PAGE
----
Minor British Institutions: The Royal Mail rubber band

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The Independent Online

Years ago you might not have noticed the odd elastic band on the pavement. However, a decision by the Royal Mail in 2007 to issue red bands, nicely matching their vans and pillar boxes, has made them a more visible feature of national life.

The idea was that the posties who discarded them from bundles of letters would find them easier to retrieve. They didn't, so now we have much the same number of rubber bands littering the land, a fair proportion of the 342 million the Royal Mail issues every year – but they're just a bit more obvious.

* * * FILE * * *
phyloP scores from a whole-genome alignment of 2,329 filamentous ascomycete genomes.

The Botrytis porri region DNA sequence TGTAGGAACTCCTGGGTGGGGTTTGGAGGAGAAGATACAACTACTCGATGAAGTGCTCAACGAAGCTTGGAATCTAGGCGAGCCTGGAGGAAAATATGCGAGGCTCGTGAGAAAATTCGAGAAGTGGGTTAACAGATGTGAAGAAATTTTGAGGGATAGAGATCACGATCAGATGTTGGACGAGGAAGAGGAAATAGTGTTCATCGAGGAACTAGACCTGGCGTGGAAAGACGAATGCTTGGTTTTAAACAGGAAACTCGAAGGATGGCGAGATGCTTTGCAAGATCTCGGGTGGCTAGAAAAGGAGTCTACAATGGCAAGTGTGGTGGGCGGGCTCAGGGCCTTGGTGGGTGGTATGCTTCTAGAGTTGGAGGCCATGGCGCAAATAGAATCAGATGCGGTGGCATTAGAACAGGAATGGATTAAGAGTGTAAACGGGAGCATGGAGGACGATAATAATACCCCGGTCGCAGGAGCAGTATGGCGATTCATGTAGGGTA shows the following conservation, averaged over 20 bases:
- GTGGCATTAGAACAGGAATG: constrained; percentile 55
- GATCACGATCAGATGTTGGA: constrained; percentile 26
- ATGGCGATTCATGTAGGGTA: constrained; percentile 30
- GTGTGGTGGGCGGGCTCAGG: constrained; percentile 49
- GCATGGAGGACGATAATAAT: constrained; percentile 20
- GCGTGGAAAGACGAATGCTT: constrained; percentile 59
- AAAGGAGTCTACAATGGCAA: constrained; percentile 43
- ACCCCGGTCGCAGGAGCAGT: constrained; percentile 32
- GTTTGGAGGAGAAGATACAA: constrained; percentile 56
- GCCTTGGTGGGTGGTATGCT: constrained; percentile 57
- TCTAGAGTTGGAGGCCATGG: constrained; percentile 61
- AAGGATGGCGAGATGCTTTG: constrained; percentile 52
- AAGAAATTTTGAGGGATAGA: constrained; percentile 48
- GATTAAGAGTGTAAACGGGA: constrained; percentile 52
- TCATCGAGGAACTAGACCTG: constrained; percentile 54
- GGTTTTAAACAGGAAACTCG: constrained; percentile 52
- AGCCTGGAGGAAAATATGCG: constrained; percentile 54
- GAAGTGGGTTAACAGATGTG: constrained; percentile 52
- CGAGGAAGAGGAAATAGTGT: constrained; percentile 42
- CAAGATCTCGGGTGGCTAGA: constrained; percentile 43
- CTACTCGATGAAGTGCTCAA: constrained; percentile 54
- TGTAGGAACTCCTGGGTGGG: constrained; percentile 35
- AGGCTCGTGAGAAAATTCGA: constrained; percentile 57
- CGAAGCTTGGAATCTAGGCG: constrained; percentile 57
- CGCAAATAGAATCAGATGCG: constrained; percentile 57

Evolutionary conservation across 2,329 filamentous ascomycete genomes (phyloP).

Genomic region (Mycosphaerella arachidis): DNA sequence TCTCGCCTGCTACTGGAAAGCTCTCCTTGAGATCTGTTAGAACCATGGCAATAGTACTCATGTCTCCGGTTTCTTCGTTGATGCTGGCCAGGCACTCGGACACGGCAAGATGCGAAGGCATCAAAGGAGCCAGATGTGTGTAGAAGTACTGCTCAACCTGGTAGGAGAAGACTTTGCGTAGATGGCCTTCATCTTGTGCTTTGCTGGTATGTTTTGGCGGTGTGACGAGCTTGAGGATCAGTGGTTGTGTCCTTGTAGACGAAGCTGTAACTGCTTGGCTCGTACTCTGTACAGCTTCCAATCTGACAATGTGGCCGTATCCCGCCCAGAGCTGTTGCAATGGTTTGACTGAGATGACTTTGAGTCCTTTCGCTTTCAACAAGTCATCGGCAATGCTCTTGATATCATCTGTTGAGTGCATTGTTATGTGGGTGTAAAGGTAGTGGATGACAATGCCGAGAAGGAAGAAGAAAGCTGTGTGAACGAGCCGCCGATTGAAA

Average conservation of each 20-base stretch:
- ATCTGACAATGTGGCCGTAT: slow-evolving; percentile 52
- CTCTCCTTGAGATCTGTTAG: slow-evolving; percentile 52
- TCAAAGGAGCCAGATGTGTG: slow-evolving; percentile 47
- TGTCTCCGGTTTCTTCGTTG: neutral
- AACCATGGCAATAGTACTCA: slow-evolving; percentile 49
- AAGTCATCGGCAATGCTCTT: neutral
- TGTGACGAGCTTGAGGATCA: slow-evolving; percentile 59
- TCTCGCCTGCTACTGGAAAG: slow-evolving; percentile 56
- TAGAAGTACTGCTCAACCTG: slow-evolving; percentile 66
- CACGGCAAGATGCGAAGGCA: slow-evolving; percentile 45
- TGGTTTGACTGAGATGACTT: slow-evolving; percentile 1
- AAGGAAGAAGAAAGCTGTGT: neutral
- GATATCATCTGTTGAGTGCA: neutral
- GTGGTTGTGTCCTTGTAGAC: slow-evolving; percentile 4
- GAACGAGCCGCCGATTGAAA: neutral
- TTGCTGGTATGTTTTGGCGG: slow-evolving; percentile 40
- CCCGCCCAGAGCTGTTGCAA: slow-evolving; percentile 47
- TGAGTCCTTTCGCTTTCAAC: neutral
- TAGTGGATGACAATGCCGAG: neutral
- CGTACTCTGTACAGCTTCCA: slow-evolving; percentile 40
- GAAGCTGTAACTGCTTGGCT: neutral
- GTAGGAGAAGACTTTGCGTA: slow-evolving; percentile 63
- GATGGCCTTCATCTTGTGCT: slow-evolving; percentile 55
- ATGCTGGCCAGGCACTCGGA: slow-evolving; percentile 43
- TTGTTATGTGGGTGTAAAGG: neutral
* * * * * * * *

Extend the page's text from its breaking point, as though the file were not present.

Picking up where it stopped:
For some, these bits of red rubber are a symbol of slovenliness; for others they represent a reassuring sign that the Royal Mail is still with us, despite its many tribulations.

There is nothing, one might add, to stop anyone picking one up and keeping Britain tidy. They make quite good substitutes for charity wristbands, and they also add a touch of glamour to an office worker's giant rubber band ball.

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